Caesar was informed of the discouraged state of the enemy, and found that they kept close within their camp. He therefore thought it better to attack them While they were thus dejected, than to sit still and bide their time. Accordingly he attacked their defences and the hills upon which they were posted. The attack roused the Germans to fury, and they rushed to meet the Romans in the plain. They were, however, utterly routed, and were pursued by Caesar as far as the river Rhine so fiercely that the whole distance of nearly forty miles was strewn with dead bodies and scattered weapons. The number of killed is said to have been eighty thousand, Ariovistus himself narrowly escaping across the river with a few of his troops.

[290] Having thus ended the war, Caesar left his army in winter quarters, and journeyed to that part of his province of Gaul which lay on the southern side of the Alps, and which is separated from Italy by the river Rubicon. His object was to keep affairs in Rome under his observation and to maintain his interests in the city. Many came thence to pay their respects to him, and all he sent away satisfied, some with presents, others with hopes of future benefits. Thus, throughout his wars, he gained over the citizens of Rome by means of the money which he obtained from the enemies whom he conquered by the use of the Roman arms.

When Caesar received news that the Belgae, who were the most powerful people in Gaul and whose territories made up a third part of the whole country, had collected a great army and broken out into rebellion, he marched against them with marvellous speed. He found them ravaging the lands of those Gauls who were allies of Rome. The main body made but a feeble resistance to him, and was defeated with such terrible slaughter that lakes and rivers were choked with bodies, and the soldiers crossed them over bridges of corpses.

Then Caesar led his army against the Nervii, who dwelt in a densely wooded country. These people, having hidden their families and their valuables in the depths of a great forest far from the enemy, marched, to the number of sixty thousand, against the Romans. They came upon Caesar as he was fortifying his camp, and when he was quite unprepared for their attack. The Roman cavalry was first of all routed, and then the barbarians surrounded the twelfth and seventh legions, which lost all their officers in the fight. Pro- [291] bably not one Roman would have survived the battle had not Caesar snatched a buckler from one of his men and thrown himself into the combat, While the tenth legion, which was posted on the heights above, rushed to support their general when they saw his danger. But though the Romans, encouraged by Caesar's bold action, fought with superhuman courage, they could not make the Nervii turn their backs. They stubbornly held their ground and were hewn to pieces where they stood, so that it is said that, of the sixty thousand, not five hundred survived the fight.

When the news of this great victory reached Rome, the senate decreed that sacrifices should be offered and festivities kept up for fifteen whole days, a longer term of rejoicing than had ever before been known. As for Caesar, when he had settled the affairs of Farther Gaul, he again crossed the Alps and passed the winter near the river Po, in order to watch over his interests in Rome. Thither came the greatest and most illustrious people in the state to pay their court to him, among them being over two hundred senators. Pompey and Crassus were of the number, and among these three it was settled that Pompey and Crassus should be consuls for the next year, and that in return they should procure for Caesar a further term of five years in his government, together with supplies for his needs from the public treasury.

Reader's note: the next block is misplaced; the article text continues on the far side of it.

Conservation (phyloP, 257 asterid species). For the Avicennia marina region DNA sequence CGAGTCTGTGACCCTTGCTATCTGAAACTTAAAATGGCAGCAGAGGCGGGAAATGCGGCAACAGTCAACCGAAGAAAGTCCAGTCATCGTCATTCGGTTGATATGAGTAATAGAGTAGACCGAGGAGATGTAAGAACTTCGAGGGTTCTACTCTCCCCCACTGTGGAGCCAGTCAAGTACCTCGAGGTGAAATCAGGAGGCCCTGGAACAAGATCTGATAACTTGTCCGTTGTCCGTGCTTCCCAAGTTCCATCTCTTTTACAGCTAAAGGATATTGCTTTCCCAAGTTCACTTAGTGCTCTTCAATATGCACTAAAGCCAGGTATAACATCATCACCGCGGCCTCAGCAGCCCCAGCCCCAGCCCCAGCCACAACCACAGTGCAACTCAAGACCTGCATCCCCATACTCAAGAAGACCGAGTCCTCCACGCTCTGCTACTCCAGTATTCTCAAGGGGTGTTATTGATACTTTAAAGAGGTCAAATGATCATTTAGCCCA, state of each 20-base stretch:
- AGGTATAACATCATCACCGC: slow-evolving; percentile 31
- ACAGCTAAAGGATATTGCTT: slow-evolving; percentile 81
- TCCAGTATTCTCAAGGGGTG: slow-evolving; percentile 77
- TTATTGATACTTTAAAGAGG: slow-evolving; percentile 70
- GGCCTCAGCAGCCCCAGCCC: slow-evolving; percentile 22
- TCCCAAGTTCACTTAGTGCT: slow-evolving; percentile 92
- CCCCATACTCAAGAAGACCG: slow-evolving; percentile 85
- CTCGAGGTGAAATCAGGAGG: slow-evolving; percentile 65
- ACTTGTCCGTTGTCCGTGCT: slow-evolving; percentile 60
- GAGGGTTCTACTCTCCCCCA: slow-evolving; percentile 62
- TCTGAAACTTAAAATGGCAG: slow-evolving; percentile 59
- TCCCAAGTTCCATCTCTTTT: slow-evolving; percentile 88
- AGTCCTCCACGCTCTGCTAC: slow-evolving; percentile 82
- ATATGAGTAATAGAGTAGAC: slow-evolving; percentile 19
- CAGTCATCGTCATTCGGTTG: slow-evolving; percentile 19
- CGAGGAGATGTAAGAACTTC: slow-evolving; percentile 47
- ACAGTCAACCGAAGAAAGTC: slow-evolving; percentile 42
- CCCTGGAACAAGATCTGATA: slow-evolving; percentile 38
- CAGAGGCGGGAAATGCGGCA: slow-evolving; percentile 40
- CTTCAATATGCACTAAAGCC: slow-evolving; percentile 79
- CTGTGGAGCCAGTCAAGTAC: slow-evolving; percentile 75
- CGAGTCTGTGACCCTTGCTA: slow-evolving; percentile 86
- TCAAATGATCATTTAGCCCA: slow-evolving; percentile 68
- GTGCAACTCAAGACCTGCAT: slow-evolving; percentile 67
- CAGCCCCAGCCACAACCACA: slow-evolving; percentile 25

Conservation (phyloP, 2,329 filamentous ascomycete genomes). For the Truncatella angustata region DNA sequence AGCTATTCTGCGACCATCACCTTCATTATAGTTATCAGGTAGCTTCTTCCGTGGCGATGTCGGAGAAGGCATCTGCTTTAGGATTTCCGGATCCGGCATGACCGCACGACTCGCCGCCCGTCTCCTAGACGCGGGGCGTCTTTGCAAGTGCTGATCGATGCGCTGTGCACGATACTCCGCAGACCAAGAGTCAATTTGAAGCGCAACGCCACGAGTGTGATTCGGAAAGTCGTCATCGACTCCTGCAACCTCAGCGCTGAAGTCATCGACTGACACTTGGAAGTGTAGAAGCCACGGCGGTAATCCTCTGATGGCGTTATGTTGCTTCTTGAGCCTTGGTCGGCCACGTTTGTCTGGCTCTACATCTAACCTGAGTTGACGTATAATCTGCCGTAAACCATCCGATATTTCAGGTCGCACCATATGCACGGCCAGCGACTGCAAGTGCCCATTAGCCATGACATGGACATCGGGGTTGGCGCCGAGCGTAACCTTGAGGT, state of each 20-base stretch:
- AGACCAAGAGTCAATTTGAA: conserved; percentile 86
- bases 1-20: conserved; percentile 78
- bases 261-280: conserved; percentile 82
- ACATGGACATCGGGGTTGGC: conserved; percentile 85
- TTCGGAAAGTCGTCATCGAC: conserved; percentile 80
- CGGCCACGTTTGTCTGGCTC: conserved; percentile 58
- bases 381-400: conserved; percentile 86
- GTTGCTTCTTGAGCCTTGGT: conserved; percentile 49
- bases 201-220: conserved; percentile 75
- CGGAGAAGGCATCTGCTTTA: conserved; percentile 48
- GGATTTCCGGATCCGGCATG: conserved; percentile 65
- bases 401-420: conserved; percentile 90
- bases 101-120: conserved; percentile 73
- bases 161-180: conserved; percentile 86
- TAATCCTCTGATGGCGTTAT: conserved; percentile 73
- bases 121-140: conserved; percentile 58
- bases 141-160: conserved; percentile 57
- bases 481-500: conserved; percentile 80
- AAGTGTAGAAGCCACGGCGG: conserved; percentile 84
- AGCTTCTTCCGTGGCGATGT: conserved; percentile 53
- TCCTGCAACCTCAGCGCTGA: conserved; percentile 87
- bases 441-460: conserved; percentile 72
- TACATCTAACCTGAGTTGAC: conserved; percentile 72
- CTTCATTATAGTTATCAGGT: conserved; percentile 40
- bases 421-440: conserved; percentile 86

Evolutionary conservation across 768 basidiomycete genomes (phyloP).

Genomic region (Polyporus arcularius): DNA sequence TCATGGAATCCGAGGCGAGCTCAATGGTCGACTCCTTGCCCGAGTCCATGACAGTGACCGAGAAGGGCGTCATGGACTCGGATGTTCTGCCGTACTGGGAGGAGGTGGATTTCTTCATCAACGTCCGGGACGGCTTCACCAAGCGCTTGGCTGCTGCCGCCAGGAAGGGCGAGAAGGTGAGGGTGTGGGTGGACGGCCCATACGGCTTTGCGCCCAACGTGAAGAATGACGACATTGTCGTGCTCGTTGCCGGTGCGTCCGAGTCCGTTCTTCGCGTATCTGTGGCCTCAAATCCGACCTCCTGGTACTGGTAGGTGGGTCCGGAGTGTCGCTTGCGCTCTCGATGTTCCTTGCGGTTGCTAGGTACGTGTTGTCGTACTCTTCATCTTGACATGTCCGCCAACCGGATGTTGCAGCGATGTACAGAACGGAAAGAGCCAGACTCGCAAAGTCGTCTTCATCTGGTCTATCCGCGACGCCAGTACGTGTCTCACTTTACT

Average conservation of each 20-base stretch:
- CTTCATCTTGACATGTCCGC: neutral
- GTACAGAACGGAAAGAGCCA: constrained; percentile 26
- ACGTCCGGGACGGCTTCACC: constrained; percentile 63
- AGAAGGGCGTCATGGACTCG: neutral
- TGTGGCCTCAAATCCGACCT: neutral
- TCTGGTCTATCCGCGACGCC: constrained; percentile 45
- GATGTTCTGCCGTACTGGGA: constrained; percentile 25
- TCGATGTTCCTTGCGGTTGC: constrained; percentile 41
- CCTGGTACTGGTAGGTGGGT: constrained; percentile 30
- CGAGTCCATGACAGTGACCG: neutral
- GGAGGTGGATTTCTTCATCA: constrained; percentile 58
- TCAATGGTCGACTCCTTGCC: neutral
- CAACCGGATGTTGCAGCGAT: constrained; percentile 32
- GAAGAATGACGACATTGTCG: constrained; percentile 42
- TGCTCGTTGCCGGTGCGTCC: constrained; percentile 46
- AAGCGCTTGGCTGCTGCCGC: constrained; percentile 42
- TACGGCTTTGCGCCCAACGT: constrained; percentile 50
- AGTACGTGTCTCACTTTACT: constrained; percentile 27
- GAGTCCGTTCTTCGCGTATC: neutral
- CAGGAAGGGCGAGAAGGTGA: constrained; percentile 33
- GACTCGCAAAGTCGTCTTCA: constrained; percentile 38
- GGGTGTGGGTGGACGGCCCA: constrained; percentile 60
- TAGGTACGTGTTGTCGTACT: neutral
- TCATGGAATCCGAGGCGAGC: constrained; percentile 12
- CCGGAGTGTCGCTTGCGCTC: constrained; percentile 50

Upon his return to his army Caesar found that another furious war had blazed out, for two German peoples had crossed the Rhine to make conquests in Gaul. When Caesar marched against them, however, they sent messengers to ask for a truce, and this he granted. Nevertheless, they treacherously attacked him when he was on the march with only eight hundred [292] horse, who, on account of the truce, were quite unprepared for the onslaught. But even with this small force Caesar beat off the cavalry of the enemy, who numbered five thousand men.

Next day the Germans sent messengers to express their regret for the attack. These envoys Caesar seized, for he thought it foolish to stand upon honour with so treacherous a people, and then marched against the enemy. Four thousand of them were killed in the fight, and the few who escaped recrossed the Rhine, where they were sheltered by another German tribe. Caesar seized upon this as a pretext to attack the latter people, but his real motive was the desire of having the glory of being the first Roman to cross the Rhine in a hostile manner. For this purpose he threw a bridge across the river, which in that place is a wide rushing stream which bears down upon its waters many great trunks of trees. To ward off the shocks from these upon the supports of the bridge, Caesar drove great pHes into the river bed, which stopped the trees and also served to break the force of the current. He carried out this great work, and finished the bridge in the astonishingly short space of ten days.

His crossing was not opposed by the enemy, who retired into the depths of their forests. Caesar laid waste their lands with fire, and then returned into Gaul after an absence of only eighteen days in Germany.